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Opinion editor's note: Editorials represent the opinions of the Star Tribune Editorial Board, which operates independently from the newsroom.


Thanks to the productivity of taxpaying workers and employers in Minnesota, the state is now expected to have a $3.7 billion surplus for the 2024-2025 biennium.

Even though that's $1.3 billion more than the December forecast, lawmakers should be in a savings mode. The new estimate released Thursday by Minnesota Management and Budget (MMB) also reflects a structural deficit in the next biennium of nearly $1.5 billion. Part of this is due to spending exceeding revenue by about $636 million over that two-year span, and part of it is due to inflation — which, as the last few years have shown, can rise quickly due to events well beyond the State Capitol's control.

Holding the line on new spending — and, as crucially, new taxes — is in the hands of the DFL-controlled Legislature and DFL Gov. Tim Walz, and the legislative and executive branches should proceed prudently during the ongoing legislative session.

That is especially the case after last year's landmark session, which drew down most of the projected $17.5 billion surplus on mostly worthy initiatives. But, as the Star Tribune Editorial Board urged before lawmakers convened in February, this even-year session, by design, is supposed to focus on fixing previously passed legislation, conducting oversight and planning, as well as directing longer-term capital investments through a state bonding bill — which still will, after all, be "new" spending.

"It is worth noting that caution should still be exercised this session when it comes to ongoing spending," Management and Budget Commissioner Erin Campbell said at a news conference following the release of the report. "The imbalance will need to be addressed in the biennial budget."

Addressing this imbalance may occur, in part, through higher-than-anticipated revenue that would be reflected in future forecasts. But lawmakers shouldn't jeopardize the chance of that fortuitous outcome by further burdening the state's business community, which already is contending with changes and challenges from some of last year's legislation. After all, it's a positive sign for the state's economy that most of the projected $1.3 billion is due to corporate tax revenue, which, MMB said in a statement, "shows the largest change, driven by higher-than-expected corporate profits through the forecast horizon. Spending estimates are largely unchanged from November."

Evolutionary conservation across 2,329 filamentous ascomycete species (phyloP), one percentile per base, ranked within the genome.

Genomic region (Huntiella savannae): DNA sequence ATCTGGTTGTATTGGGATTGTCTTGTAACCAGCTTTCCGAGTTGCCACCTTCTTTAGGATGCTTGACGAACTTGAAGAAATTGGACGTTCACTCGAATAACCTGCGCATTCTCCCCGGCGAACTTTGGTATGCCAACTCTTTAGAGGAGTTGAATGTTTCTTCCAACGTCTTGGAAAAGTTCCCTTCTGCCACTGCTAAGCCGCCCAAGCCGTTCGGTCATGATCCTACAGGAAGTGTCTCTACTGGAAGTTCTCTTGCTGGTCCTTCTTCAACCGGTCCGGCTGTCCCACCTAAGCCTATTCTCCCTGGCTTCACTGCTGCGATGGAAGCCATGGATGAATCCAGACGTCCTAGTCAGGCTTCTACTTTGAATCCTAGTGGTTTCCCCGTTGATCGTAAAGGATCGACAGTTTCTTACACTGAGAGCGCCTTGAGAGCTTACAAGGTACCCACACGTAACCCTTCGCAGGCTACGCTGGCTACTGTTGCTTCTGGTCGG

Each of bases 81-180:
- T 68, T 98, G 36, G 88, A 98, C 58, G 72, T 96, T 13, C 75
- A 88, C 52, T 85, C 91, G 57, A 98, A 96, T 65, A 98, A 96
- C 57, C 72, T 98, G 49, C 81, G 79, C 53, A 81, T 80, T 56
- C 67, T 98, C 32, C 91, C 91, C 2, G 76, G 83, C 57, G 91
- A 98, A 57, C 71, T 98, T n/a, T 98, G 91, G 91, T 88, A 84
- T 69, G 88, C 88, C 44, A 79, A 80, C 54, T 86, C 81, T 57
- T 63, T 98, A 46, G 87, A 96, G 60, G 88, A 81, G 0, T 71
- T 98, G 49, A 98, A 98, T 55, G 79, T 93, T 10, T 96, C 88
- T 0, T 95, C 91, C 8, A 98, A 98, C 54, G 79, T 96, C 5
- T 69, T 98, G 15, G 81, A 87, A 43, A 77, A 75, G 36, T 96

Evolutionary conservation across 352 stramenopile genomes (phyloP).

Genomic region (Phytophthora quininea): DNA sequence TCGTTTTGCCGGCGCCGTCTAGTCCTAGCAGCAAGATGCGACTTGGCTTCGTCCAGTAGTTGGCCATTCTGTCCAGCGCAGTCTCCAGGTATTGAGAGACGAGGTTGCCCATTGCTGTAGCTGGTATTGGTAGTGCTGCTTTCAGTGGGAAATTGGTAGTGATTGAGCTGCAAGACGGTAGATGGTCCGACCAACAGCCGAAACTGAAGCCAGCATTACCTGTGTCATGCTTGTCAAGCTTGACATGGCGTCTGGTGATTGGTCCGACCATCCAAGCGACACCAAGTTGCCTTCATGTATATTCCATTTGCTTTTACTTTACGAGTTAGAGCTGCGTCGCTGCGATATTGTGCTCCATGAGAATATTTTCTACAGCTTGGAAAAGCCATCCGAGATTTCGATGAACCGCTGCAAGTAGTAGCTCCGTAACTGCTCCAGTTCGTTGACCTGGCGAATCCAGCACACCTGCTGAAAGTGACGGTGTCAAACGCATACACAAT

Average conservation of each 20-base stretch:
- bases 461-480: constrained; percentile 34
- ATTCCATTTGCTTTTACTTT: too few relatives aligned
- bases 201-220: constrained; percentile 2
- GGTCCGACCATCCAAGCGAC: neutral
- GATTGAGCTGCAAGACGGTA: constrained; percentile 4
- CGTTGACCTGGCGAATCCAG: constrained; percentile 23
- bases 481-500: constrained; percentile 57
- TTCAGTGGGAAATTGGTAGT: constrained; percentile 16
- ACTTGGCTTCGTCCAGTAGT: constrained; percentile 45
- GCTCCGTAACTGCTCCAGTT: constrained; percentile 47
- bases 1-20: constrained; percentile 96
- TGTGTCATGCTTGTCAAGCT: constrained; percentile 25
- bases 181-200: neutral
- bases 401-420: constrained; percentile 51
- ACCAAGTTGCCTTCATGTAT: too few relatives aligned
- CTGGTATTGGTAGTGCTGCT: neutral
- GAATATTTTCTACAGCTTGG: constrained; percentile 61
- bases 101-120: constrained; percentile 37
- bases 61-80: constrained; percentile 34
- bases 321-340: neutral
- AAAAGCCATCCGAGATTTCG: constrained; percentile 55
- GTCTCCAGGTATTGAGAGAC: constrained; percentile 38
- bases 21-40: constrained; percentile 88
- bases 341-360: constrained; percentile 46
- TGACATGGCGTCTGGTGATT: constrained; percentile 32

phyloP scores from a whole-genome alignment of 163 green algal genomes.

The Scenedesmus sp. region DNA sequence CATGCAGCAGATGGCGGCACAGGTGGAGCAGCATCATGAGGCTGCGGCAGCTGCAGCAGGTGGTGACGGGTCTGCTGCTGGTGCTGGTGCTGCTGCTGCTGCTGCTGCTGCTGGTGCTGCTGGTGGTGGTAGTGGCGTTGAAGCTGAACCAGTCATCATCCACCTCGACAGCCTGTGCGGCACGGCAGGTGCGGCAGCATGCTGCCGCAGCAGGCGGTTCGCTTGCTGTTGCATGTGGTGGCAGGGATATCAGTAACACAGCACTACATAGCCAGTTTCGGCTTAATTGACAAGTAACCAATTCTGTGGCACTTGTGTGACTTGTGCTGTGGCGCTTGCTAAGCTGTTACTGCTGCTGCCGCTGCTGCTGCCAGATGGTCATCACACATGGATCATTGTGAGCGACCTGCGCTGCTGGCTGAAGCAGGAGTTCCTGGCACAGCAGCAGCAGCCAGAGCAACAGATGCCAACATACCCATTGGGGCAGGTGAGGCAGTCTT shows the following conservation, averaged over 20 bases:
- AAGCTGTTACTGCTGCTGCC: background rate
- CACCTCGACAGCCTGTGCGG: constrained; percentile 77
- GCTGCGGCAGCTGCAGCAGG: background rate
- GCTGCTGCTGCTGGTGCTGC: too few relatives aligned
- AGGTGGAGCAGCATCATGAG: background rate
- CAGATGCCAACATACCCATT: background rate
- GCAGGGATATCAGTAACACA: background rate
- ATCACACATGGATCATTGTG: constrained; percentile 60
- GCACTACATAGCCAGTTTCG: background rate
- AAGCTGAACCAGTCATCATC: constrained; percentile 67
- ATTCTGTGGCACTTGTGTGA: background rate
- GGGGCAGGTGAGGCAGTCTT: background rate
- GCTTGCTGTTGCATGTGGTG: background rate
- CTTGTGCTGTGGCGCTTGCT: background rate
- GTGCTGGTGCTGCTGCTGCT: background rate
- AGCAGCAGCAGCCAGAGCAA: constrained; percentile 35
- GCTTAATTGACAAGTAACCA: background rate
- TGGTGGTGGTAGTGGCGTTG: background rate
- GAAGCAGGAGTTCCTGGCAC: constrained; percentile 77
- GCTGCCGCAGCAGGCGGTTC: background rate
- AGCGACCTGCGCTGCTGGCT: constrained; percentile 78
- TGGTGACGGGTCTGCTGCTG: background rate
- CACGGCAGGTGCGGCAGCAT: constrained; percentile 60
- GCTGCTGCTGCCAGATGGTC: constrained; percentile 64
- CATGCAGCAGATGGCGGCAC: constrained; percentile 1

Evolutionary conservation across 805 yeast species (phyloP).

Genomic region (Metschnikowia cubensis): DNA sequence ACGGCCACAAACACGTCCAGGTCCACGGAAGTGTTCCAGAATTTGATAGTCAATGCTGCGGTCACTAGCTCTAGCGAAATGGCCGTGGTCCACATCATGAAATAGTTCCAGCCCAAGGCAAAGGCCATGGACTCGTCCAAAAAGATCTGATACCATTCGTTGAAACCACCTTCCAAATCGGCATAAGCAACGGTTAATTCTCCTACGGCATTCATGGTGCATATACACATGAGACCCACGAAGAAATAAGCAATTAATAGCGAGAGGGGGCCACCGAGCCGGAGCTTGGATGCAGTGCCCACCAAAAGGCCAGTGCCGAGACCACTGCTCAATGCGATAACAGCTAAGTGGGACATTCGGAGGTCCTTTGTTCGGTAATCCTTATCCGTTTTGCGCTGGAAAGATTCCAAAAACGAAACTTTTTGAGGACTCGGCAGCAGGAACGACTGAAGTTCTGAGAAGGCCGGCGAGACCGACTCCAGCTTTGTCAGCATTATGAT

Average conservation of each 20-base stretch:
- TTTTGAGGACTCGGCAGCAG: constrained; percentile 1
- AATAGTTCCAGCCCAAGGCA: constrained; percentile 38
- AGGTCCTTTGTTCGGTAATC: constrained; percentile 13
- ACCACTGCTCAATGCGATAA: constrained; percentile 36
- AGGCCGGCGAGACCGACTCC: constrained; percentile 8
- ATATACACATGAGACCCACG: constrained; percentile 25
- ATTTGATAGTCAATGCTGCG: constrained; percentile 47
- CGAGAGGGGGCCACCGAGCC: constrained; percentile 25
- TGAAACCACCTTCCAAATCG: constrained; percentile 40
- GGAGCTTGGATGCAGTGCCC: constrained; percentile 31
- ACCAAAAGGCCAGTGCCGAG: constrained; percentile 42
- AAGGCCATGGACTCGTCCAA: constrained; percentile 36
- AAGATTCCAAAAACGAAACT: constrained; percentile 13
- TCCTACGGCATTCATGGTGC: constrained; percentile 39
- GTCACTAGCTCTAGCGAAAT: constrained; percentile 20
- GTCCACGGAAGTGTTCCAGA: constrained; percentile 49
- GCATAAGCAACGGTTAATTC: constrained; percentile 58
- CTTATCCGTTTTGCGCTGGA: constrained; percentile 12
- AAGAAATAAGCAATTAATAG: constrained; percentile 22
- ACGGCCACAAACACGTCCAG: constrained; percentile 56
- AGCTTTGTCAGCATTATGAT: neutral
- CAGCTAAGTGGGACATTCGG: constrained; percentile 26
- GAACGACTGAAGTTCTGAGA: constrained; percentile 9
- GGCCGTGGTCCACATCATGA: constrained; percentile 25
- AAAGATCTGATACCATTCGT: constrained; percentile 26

That's the way the Minnesota Chamber of Commerce would like it to stay. In a statement, Beth Kadoun, the chamber's vice president for tax and fiscal policy, said that the forecast "continues to show a concerning long-term structural deficit due to the double-digit increases in government spending from last session. Lawmakers must avoid any new mandates, reject additional government spending and find ways to lower costs and regulatory burdens to strengthen Minnesota's future economic growth. Costs matter."

They sure do. So does economic growth, and Minnesota, so far, has been able to maintain its economic trajectory amid the spate of spending committed to last year — something Walz noted on Thursday when he said that "Our economy is humming along." He also seemed to concur that now is not the right time for any new investments and taxes. "The forecast doesn't change our focus for this session. We're focused on implementation and infrastructure."

And just in case any other DFLers are reticent to adopt the cautious approach advocated by the Chamber of Commerce, Republican lawmakers and Walz, they should heed the words of their DFL colleague Ann Rest, chair of the Senate Taxes Committee. When asked at a chamber pre-session panel discussion about legislators talking to her about new programs or higher taxes, the New Hope DFLer said, "I have only one word for them, and that word is 'no.'"